New ASA rules: What travel businesses need to know

Advertising law specialist David Bond explains what the watchdog’s widened remit means for your online marketing

Most travel companies are familiar with the Advertising Standards Authority (ASA) and its wide regulation of their broadcast and non-broadcast advertising. In contrast, the ASA’s online remit has traditionally been very limited – focusing on paid-for advertising and web-based sales promotions.

From March 1 2011 the ASA’s remit is being extended to cover all marketing communications on companies’ own websites and in other third party space under their control, such as their own pages on Facebook and Twitter.

The extended remit also covers a company’s online promotional videos. All such content must now adhere to the non-broadcast advertising rules set out in the CAP Code. In brief, such copy must be legal, decent and honest and travel companies must hold supporting evidence to substantiate any claims they make.

Areas that remain outside ASA’s remit, however, include editorial and journalistic content – such as pages detailing their corporate structure and press releases. User generated content that is published on corporate websites or social network sites is also outside the ASA’s remit provided that the company does not “adopt it” and use it in its own marketing communications – for example, a company using a customer’s comment as part of its own marketing material.

Corporate websites often contain material that would never be used in broadcast or printed media. Website copy should now be subject to the same internal compliance systems as are used for print and broadcast ads.

Particular areas of concern for travel companies include ensuring consumers are made aware of limited availability where it exists, including all non-optional taxes and duties in headline prices – not as an additional extra; and taking care when using objective superlatives like “cheapest” and ensuring that they hold suitable documentary evidence to substantiate such claims.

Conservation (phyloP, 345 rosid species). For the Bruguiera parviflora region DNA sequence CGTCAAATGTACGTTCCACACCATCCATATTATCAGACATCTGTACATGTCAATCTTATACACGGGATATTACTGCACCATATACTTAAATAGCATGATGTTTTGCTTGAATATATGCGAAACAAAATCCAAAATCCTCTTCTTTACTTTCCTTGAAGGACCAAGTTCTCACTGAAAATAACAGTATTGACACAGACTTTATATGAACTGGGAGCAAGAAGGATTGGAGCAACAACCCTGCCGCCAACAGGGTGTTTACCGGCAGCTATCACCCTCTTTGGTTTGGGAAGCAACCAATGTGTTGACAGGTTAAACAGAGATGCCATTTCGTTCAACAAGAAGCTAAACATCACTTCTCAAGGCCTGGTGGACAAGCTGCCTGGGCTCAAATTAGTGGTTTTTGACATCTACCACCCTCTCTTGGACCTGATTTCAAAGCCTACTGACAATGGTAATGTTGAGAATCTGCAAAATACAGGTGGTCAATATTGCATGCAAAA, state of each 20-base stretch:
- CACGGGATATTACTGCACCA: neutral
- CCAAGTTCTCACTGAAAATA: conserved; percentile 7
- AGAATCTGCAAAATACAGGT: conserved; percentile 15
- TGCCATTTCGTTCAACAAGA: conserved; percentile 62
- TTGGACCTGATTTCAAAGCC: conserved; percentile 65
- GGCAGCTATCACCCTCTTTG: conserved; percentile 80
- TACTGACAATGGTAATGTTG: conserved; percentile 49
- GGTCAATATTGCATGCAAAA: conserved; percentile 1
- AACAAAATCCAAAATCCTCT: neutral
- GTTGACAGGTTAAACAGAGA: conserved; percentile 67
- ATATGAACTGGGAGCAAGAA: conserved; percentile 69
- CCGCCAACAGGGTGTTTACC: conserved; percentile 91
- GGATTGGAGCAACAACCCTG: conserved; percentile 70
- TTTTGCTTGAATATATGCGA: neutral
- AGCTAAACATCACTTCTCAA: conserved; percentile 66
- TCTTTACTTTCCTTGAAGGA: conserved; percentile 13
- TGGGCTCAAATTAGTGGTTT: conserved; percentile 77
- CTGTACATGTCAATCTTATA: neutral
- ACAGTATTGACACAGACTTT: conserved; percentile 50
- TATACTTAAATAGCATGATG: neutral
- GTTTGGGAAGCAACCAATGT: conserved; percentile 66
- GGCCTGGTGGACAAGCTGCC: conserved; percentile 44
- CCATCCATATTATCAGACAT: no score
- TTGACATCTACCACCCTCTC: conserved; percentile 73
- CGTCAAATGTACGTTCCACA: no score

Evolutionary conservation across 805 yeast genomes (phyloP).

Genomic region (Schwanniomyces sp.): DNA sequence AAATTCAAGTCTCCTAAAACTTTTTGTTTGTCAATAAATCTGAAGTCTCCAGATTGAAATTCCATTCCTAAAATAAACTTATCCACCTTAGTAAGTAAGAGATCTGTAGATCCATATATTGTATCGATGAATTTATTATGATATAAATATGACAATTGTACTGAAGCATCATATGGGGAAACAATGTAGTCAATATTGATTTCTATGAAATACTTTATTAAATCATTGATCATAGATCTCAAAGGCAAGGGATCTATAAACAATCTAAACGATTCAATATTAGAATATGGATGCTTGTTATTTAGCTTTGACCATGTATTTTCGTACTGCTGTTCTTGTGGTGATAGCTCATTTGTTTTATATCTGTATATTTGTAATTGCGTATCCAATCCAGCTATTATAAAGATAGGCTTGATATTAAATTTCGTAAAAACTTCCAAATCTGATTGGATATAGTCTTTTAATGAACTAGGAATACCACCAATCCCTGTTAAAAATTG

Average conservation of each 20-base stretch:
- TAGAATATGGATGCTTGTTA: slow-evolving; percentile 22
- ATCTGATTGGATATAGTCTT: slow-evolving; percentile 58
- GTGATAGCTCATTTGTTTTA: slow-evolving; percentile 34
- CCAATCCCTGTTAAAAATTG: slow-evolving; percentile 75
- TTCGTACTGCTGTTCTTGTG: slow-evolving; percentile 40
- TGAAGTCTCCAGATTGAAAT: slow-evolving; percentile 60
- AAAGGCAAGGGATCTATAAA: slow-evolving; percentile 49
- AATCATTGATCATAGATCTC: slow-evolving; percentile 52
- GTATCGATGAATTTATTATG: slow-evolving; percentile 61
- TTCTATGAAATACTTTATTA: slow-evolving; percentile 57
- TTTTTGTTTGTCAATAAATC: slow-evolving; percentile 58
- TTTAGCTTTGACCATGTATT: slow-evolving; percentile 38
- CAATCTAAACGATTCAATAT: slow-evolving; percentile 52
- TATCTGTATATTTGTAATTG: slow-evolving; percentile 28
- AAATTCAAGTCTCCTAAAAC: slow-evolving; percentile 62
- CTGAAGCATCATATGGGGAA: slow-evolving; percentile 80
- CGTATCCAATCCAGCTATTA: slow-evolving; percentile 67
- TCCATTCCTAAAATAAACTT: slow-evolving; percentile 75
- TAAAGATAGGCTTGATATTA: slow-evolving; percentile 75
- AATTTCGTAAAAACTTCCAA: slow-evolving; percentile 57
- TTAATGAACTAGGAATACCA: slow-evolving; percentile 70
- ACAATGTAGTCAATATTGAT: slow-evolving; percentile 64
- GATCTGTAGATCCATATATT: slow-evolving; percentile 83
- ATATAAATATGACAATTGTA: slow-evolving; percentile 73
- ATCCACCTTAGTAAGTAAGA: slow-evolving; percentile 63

The ASA has indicated that its current sanctions (primarily requesting the withdrawal of infringing advertisements and naming and shaming offenders) will continue. However, additional sanctions will be made available for use against infringers including:

  • Removing paid-for search advertising – requesting search engines to remove ads that link to any page hosting a non-compliant marketing communication
  • The ASA publishing its own paid-for search advertisement to highlight an advertiser’s continued non-compliance with the CAP Code.

The implications for travel companies will be far-reaching. As a priority they should be aware of the extent of the ASA’s new remit. They will need to appreciate what represents editorial content and is therefore outside the scope of the CAP Code and what is a marketing communication and therefore within scope.

They should also conduct a thorough audit of their online marketing to assess whether it already complies with the CAP Code. Any non-compliant material must be removed or made compliant before 1 March 2011.

Going forward travel companies must vet all of their online marketing communications as rigorously as they vet their advertising in traditional print and broadcast media.

David Bond is partner and head of Advertising, Marketing & Sponsorship at Field Fisher Waterhouse LLP

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